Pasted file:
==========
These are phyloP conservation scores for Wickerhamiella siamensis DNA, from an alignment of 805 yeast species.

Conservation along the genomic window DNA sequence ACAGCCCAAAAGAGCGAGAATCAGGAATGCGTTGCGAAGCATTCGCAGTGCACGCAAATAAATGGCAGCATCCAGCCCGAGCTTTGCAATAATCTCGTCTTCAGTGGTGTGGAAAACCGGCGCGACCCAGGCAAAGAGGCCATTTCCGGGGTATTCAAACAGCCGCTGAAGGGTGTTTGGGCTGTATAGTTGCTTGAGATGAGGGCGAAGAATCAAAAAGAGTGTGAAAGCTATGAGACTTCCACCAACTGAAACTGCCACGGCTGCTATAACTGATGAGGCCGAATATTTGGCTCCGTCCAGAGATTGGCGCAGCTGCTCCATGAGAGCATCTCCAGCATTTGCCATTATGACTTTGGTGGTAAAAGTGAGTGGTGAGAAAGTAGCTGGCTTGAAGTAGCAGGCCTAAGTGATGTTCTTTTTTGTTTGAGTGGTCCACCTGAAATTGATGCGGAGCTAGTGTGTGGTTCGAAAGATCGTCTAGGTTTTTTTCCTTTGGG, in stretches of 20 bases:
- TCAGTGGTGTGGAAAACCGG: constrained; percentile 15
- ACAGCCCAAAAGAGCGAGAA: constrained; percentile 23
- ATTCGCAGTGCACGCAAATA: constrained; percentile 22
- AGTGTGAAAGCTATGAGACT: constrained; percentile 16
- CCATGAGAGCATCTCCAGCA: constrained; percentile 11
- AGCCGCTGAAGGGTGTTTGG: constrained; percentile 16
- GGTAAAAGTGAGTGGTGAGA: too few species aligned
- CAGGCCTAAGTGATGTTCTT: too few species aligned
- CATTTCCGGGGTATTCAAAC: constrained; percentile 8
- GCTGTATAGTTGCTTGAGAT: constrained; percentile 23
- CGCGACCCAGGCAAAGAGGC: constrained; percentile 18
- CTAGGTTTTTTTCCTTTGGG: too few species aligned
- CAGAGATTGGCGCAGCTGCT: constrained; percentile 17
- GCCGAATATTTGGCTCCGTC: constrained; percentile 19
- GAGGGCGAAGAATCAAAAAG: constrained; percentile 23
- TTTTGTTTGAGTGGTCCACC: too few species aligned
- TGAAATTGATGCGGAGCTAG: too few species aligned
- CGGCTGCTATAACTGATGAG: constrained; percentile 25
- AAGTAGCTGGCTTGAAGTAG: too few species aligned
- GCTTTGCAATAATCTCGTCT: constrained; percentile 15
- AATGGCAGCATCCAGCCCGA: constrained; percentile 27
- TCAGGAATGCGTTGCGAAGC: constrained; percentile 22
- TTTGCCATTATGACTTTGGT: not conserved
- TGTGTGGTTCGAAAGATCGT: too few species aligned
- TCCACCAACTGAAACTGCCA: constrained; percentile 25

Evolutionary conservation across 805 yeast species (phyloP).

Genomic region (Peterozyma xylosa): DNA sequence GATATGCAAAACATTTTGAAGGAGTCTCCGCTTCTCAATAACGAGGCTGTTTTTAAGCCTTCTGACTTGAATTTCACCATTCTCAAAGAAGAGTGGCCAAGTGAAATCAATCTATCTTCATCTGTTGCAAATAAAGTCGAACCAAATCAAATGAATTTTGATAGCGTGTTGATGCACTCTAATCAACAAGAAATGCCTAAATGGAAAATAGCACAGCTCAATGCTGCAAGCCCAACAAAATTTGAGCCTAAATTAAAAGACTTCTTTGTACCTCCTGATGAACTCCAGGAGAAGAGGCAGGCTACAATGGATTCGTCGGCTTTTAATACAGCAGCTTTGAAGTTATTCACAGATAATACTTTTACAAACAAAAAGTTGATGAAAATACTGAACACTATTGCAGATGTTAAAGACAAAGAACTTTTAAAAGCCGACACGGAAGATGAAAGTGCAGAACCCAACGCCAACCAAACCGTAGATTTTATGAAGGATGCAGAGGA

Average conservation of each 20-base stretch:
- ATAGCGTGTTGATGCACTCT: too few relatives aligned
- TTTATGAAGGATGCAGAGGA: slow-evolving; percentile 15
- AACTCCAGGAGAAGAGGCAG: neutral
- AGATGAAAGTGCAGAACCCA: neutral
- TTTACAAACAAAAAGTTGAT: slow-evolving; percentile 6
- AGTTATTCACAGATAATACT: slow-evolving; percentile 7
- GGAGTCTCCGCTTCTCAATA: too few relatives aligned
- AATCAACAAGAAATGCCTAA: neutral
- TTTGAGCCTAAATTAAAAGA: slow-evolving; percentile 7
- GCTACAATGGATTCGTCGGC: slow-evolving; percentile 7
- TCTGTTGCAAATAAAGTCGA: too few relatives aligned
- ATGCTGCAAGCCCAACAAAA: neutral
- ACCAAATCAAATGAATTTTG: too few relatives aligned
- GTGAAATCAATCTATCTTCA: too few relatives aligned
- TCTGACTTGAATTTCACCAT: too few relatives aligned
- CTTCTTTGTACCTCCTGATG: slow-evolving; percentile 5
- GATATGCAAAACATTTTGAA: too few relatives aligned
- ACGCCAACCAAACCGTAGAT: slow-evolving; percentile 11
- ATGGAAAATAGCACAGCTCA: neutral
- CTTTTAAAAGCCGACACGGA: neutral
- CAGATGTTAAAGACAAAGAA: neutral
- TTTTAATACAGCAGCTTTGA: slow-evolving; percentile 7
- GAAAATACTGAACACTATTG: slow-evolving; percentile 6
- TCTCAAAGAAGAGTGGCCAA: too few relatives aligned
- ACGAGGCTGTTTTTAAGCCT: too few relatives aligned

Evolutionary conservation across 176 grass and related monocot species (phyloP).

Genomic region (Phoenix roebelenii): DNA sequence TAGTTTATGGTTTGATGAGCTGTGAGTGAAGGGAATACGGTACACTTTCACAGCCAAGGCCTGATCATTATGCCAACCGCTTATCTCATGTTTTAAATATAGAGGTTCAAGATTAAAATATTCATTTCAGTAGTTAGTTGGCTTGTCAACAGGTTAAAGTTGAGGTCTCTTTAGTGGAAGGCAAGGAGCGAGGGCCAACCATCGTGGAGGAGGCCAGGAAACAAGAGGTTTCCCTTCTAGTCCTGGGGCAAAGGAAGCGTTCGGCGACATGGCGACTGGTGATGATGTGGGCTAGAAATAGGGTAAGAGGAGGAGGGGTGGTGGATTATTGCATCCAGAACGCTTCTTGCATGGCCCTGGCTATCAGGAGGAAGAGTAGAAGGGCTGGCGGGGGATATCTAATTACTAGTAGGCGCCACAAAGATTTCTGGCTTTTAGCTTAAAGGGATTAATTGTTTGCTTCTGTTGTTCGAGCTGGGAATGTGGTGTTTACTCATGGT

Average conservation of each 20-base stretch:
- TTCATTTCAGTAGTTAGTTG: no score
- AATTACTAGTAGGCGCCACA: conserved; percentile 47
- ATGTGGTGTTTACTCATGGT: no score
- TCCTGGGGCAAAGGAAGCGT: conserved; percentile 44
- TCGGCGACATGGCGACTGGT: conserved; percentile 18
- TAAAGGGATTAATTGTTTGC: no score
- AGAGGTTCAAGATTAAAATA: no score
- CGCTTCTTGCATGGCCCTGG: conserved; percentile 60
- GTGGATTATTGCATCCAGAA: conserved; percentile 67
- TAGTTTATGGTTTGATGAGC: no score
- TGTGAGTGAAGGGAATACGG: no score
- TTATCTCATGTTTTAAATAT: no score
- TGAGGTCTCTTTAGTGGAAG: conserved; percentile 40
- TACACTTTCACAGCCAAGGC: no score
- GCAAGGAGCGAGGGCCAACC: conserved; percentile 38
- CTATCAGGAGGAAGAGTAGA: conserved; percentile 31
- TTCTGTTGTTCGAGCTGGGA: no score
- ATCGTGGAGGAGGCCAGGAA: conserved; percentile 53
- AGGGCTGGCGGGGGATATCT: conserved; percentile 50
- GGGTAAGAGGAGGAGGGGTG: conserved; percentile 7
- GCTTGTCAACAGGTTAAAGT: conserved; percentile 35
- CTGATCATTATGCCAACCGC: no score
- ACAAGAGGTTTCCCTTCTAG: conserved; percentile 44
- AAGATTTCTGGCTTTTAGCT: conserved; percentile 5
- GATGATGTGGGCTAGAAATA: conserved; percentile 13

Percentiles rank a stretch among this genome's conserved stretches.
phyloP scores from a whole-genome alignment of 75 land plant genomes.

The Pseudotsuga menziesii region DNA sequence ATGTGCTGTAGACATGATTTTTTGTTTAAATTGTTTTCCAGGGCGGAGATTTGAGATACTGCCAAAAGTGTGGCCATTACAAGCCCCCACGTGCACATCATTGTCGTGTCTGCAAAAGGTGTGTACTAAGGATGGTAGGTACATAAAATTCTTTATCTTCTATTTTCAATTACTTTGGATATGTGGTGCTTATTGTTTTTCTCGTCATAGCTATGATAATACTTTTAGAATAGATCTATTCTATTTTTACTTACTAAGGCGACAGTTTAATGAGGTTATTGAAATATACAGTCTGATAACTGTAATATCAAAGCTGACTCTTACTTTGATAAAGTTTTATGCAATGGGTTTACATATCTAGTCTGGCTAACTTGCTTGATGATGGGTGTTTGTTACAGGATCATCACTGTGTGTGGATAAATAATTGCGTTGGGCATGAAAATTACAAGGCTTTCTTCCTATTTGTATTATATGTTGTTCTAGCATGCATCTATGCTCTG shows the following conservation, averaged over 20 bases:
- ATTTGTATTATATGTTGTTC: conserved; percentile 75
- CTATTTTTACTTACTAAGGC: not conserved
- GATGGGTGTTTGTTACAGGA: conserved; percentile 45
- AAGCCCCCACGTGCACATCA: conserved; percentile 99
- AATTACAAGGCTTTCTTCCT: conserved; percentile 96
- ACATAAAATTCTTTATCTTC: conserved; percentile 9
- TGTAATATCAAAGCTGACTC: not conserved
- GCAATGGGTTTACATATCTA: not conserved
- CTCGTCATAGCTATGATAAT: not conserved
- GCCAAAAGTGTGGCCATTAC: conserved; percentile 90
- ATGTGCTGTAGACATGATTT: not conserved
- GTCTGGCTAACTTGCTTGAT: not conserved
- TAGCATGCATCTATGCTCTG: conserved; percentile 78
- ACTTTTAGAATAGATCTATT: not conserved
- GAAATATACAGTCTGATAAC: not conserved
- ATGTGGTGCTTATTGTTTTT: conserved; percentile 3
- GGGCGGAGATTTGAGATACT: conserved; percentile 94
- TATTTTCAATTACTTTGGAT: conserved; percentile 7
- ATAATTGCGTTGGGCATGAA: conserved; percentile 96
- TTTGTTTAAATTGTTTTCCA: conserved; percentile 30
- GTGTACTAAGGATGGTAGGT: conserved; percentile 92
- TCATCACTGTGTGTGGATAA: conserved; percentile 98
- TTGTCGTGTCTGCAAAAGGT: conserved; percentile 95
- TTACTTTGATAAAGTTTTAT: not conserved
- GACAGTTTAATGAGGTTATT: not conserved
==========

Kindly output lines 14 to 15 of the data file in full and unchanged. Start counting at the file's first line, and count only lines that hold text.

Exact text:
- CTAGGTTTTTTTCCTTTGGG: too few species aligned
- CAGAGATTGGCGCAGCTGCT: constrained; percentile 17